During apartheid, spatial planning moved many people away from areas where there was economic activity. Citizens had to travel long distances to work and to migrate from rural areas to marginalised spaces to find economic opportunities. Government has a plan to change that.
Deputy Minister of Cooperative Governance Andries Nel says the department is working hard to ensure that South Africans live closer to where they work.
He said the department has, over the past year, continued with the process of coordinating the formulation of the Integrated Urban Development Framework (IUDF) to promote urban restructuring in order to transform urban spaces and reverse apartheid spatial planning.
“The Integrated Urban Development Framework will steer urban growth towards a sustainable model of compact, connected and coordinated towns and cities.
“In the process, we will also strengthen rural-urban linkages, promote urban resilience, create safe urban spaces and ensure that the needs of the most vulnerable groups are addressed,” he said.
During apartheid, spatial planning moved many non-whites away from areas where there was economic activity, which led to citizens having to travel long distances to work and having to migrate from rural areas to marginalised spaces to find economic opportunities.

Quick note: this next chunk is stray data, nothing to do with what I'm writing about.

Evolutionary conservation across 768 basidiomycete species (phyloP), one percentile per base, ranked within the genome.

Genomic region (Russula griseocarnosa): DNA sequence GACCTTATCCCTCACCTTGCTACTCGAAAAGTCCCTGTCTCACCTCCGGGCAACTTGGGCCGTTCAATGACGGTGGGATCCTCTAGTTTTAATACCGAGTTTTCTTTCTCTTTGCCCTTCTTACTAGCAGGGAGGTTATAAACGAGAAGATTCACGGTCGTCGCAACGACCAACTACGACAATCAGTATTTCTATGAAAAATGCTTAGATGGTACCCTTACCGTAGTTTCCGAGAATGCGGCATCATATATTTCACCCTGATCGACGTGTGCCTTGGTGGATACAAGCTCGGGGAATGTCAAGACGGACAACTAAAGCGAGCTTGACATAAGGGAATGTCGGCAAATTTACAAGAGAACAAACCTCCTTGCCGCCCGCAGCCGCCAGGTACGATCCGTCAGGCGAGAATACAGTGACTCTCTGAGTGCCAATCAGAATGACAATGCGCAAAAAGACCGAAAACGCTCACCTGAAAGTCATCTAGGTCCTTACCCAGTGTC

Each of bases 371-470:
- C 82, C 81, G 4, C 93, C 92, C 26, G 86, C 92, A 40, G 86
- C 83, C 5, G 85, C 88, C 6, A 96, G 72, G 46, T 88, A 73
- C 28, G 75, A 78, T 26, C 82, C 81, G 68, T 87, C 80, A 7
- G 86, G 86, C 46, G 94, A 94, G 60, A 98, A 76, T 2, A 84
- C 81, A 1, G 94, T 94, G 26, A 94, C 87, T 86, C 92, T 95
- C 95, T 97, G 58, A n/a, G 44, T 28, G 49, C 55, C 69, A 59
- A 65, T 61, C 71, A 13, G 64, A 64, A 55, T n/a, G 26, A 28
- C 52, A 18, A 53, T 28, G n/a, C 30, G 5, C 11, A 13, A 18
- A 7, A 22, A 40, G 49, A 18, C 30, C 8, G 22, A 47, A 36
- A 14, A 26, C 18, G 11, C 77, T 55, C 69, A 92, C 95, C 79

According to the United Nations, Africa is expected to be the fastest urbanising region between 2020 and 2050.
In South Africa, 63 percent of the population already lives in urban areas. This number is expected to rise to 71 percent by 2030 and 80 percent by 2050.
The Deputy Minister said it was because of this that there was a need to guide the growth and management of urban areas in ways that would ensure that their full potential was reached.
He said the objective of the IUDF is to transform urban spaces by preventing further development of housing in marginal spaces; increasing urban densities to prevent sprawl; improving public transport and the coordination between transport nodes and shifting jobs and investments towards dense outlying townships.
“Achieving such spatial transformation will require the concerted effort of all spheres of government, the private sector, labour, civil society and the communities in our municipalities.”
The Deputy Minister said the department cannot achieve this goal on its own, and that forging partnerships is crucial to delivering on this goal.